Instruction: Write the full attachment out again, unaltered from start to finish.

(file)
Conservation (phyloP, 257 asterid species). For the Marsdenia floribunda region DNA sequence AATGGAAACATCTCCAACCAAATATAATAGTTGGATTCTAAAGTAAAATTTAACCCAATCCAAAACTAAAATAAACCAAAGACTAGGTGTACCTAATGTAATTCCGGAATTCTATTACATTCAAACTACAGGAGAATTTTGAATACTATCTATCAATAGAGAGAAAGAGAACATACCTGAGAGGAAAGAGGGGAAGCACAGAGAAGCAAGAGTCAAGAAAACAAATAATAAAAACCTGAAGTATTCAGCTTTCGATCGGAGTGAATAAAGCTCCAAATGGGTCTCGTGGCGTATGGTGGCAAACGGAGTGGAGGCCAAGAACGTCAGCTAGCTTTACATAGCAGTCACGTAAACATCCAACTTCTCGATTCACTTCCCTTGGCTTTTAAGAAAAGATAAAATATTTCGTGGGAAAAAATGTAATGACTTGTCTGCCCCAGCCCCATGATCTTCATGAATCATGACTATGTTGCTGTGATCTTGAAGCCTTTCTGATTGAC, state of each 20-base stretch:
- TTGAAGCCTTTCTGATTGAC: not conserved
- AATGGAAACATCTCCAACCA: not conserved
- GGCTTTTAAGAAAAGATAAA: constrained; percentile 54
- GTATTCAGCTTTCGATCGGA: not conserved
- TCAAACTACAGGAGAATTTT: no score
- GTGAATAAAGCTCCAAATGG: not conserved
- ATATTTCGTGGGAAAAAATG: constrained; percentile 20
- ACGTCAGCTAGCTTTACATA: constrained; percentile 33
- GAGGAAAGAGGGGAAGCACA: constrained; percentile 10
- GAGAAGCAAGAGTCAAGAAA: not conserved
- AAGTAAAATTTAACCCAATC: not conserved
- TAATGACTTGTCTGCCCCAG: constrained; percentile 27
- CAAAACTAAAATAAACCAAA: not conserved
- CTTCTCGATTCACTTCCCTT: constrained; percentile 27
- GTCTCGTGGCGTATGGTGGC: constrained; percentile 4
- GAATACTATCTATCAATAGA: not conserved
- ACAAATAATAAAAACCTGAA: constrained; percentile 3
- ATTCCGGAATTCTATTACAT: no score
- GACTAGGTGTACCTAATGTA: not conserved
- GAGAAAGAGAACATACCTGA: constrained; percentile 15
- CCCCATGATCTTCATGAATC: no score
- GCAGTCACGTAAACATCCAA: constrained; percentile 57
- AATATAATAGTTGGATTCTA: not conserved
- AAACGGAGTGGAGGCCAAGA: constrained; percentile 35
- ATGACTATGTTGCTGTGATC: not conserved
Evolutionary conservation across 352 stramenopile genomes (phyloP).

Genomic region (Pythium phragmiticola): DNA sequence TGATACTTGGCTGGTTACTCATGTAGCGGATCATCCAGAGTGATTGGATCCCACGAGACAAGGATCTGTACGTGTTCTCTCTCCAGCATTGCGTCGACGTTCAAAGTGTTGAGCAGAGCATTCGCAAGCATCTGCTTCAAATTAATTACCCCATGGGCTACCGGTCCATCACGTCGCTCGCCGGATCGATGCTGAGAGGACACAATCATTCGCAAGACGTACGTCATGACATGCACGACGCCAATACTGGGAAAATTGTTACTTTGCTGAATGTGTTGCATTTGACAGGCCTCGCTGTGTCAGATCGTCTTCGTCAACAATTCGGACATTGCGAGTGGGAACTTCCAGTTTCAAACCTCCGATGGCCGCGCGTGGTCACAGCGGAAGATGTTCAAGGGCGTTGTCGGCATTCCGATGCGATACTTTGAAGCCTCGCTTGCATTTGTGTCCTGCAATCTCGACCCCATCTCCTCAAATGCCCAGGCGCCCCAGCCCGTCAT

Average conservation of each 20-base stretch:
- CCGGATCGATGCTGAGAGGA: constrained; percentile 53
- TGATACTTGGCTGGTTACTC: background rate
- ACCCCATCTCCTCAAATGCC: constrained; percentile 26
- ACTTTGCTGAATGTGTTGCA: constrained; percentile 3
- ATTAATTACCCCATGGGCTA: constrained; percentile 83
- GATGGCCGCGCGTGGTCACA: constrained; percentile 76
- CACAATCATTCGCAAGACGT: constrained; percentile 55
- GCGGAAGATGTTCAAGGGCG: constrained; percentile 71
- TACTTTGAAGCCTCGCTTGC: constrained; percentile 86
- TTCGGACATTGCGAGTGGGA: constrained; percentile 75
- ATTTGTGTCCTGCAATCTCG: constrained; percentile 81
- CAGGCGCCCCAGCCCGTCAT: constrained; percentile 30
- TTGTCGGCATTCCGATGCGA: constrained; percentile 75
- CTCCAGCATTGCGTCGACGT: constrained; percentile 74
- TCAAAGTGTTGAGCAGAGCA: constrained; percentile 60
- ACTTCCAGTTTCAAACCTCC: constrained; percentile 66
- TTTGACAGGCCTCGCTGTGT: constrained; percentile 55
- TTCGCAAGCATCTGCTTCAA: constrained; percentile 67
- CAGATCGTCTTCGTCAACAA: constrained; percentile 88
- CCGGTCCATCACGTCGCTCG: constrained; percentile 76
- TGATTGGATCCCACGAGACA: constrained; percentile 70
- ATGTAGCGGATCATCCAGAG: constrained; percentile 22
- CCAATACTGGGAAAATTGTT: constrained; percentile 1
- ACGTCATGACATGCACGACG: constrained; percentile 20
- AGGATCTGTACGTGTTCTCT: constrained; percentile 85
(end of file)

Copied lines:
Conservation (phyloP, 257 asterid species). For the Marsdenia floribunda region DNA sequence AATGGAAACATCTCCAACCAAATATAATAGTTGGATTCTAAAGTAAAATTTAACCCAATCCAAAACTAAAATAAACCAAAGACTAGGTGTACCTAATGTAATTCCGGAATTCTATTACATTCAAACTACAGGAGAATTTTGAATACTATCTATCAATAGAGAGAAAGAGAACATACCTGAGAGGAAAGAGGGGAAGCACAGAGAAGCAAGAGTCAAGAAAACAAATAATAAAAACCTGAAGTATTCAGCTTTCGATCGGAGTGAATAAAGCTCCAAATGGGTCTCGTGGCGTATGGTGGCAAACGGAGTGGAGGCCAAGAACGTCAGCTAGCTTTACATAGCAGTCACGTAAACATCCAACTTCTCGATTCACTTCCCTTGGCTTTTAAGAAAAGATAAAATATTTCGTGGGAAAAAATGTAATGACTTGTCTGCCCCAGCCCCATGATCTTCATGAATCATGACTATGTTGCTGTGATCTTGAAGCCTTTCTGATTGAC, state of each 20-base stretch:
- TTGAAGCCTTTCTGATTGAC: not conserved
- AATGGAAACATCTCCAACCA: not conserved
- GGCTTTTAAGAAAAGATAAA: constrained; percentile 54
- GTATTCAGCTTTCGATCGGA: not conserved
- TCAAACTACAGGAGAATTTT: no score
- GTGAATAAAGCTCCAAATGG: not conserved
- ATATTTCGTGGGAAAAAATG: constrained; percentile 20
- ACGTCAGCTAGCTTTACATA: constrained; percentile 33
- GAGGAAAGAGGGGAAGCACA: constrained; percentile 10
- GAGAAGCAAGAGTCAAGAAA: not conserved
- AAGTAAAATTTAACCCAATC: not conserved
- TAATGACTTGTCTGCCCCAG: constrained; percentile 27
- CAAAACTAAAATAAACCAAA: not conserved
- CTTCTCGATTCACTTCCCTT: constrained; percentile 27
- GTCTCGTGGCGTATGGTGGC: constrained; percentile 4
- GAATACTATCTATCAATAGA: not conserved
- ACAAATAATAAAAACCTGAA: constrained; percentile 3
- ATTCCGGAATTCTATTACAT: no score
- GACTAGGTGTACCTAATGTA: not conserved
- GAGAAAGAGAACATACCTGA: constrained; percentile 15
- CCCCATGATCTTCATGAATC: no score
- GCAGTCACGTAAACATCCAA: constrained; percentile 57
- AATATAATAGTTGGATTCTA: not conserved
- AAACGGAGTGGAGGCCAAGA: constrained; percentile 35
- ATGACTATGTTGCTGTGATC: not conserved
Evolutionary conservation across 352 stramenopile genomes (phyloP).

Genomic region (Pythium phragmiticola): DNA sequence TGATACTTGGCTGGTTACTCATGTAGCGGATCATCCAGAGTGATTGGATCCCACGAGACAAGGATCTGTACGTGTTCTCTCTCCAGCATTGCGTCGACGTTCAAAGTGTTGAGCAGAGCATTCGCAAGCATCTGCTTCAAATTAATTACCCCATGGGCTACCGGTCCATCACGTCGCTCGCCGGATCGATGCTGAGAGGACACAATCATTCGCAAGACGTACGTCATGACATGCACGACGCCAATACTGGGAAAATTGTTACTTTGCTGAATGTGTTGCATTTGACAGGCCTCGCTGTGTCAGATCGTCTTCGTCAACAATTCGGACATTGCGAGTGGGAACTTCCAGTTTCAAACCTCCGATGGCCGCGCGTGGTCACAGCGGAAGATGTTCAAGGGCGTTGTCGGCATTCCGATGCGATACTTTGAAGCCTCGCTTGCATTTGTGTCCTGCAATCTCGACCCCATCTCCTCAAATGCCCAGGCGCCCCAGCCCGTCAT

Average conservation of each 20-base stretch:
- CCGGATCGATGCTGAGAGGA: constrained; percentile 53
- TGATACTTGGCTGGTTACTC: background rate
- ACCCCATCTCCTCAAATGCC: constrained; percentile 26
- ACTTTGCTGAATGTGTTGCA: constrained; percentile 3
- ATTAATTACCCCATGGGCTA: constrained; percentile 83
- GATGGCCGCGCGTGGTCACA: constrained; percentile 76
- CACAATCATTCGCAAGACGT: constrained; percentile 55
- GCGGAAGATGTTCAAGGGCG: constrained; percentile 71
- TACTTTGAAGCCTCGCTTGC: constrained; percentile 86
- TTCGGACATTGCGAGTGGGA: constrained; percentile 75
- ATTTGTGTCCTGCAATCTCG: constrained; percentile 81
- CAGGCGCCCCAGCCCGTCAT: constrained; percentile 30
- TTGTCGGCATTCCGATGCGA: constrained; percentile 75
- CTCCAGCATTGCGTCGACGT: constrained; percentile 74
- TCAAAGTGTTGAGCAGAGCA: constrained; percentile 60
- ACTTCCAGTTTCAAACCTCC: constrained; percentile 66
- TTTGACAGGCCTCGCTGTGT: constrained; percentile 55
- TTCGCAAGCATCTGCTTCAA: constrained; percentile 67
- CAGATCGTCTTCGTCAACAA: constrained; percentile 88
- CCGGTCCATCACGTCGCTCG: constrained; percentile 76
- TGATTGGATCCCACGAGACA: constrained; percentile 70
- ATGTAGCGGATCATCCAGAG: constrained; percentile 22
- CCAATACTGGGAAAATTGTT: constrained; percentile 1
- ACGTCATGACATGCACGACG: constrained; percentile 20
- AGGATCTGTACGTGTTCTCT: constrained; percentile 85